As I recall, the camp was laid out in a long rectangular shape. There were barracks or huts further back but the first thing you came to was a large hall and an open area, probably the parade ground. We were dropped off and chased off to the huts, being told to claim a bed each. This we did, and it was during this mad scramble that David and I became separated, and I ended up in a barracks, Bungalow 435 East, without anyone I knew. This was to have profound effects in the next few days, but I was not to know this at the time of course.
Once we had dropped off our gear, we were unceremoniously despatched to the stores, where we were issued with a trommel, which is a large metal chest, and a couple of blankets and a greatcoat, but as yet no uniform or other equipment. These I was grateful for, as the beds we had in the barracks consisted of a metal frame with a foam mattress, completely devoid of sheets or any mattress covering, and it was a cold winter.
I was so far quite surprised by how mild the reception had been, when compared with my friend Gavin's description of his own experiences at 1 Special Services Battalion in Bloemfontein. Although the Corporals who were doing the organising were quite brusque, they were not unkind as yet. Again, I was to be rudely shocked out of my sense of complacency.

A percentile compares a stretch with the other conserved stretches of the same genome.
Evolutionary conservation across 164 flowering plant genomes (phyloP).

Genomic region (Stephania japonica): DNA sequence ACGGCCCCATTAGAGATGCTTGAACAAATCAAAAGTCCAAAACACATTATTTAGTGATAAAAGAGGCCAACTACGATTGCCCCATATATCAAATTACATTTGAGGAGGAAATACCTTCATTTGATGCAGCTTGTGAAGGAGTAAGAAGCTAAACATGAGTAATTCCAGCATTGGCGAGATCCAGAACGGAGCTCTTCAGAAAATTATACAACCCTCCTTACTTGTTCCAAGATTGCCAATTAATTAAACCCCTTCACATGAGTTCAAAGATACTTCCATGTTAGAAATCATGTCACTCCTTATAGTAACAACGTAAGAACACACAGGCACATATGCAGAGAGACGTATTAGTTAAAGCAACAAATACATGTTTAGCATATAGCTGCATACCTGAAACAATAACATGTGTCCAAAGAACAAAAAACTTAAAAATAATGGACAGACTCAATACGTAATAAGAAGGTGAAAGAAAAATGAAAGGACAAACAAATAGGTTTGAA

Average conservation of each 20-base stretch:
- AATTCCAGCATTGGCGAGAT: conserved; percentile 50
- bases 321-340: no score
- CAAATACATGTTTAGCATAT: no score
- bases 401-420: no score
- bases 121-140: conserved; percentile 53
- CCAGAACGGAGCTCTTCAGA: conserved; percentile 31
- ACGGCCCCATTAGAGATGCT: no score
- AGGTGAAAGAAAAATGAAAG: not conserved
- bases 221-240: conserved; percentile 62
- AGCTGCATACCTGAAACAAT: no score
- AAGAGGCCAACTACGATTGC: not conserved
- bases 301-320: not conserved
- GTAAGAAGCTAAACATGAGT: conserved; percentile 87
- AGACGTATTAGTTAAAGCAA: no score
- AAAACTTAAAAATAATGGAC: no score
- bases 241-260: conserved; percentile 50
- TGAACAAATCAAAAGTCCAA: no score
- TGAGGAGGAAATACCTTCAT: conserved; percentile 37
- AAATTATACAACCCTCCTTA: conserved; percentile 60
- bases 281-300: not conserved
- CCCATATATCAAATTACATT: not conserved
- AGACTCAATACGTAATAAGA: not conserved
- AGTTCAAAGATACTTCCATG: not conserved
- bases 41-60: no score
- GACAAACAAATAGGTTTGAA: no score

On 7 July, having been in the army for barely 48 hours, I and a number of others were moved out of the bungalow we had been in, and allocated a tent, off to one side of the main barracks area.
For the next few days we either sat around and became incredibly bored, or ran around like mad things, fetching kit and doing medical examinations. In my own tent, I made a firm friend, whose name I now sadly cannot recall, but he and I were inseparable at the time. I think again that this was out of a sense of neediness on both our parts. My friend had suffered the misfortune to contract cancer in a kidney in his childhood, necessitating its removal, but as unlucky as this was, it was to be a stroke of good luck for him in the army. I also discovered that an old school friend, Joseph Meadows, was in the same intake, and was in Bungalow 437 East. It was nice to see a familiar face again.
All of the medical examinations were undertaken in the hall mentioned previously, and were done in assembly line fashion. The room was ringed with a number of tables, each manned by a doctor or other medical professional, and each of them checked a different part of your anatomy. For example, one would test your eyesight, while another would test your reflexes, and another your hearing etc.. You were given a form, which was filled in by these people as you went around to each table, and at the end of it all, you saw a senior doctor who questioned you regarding your general health, or any health problems you might have which would prevent you from completing military service. At the end of it all, they gave you a medical classification, depending on how your examination had gone.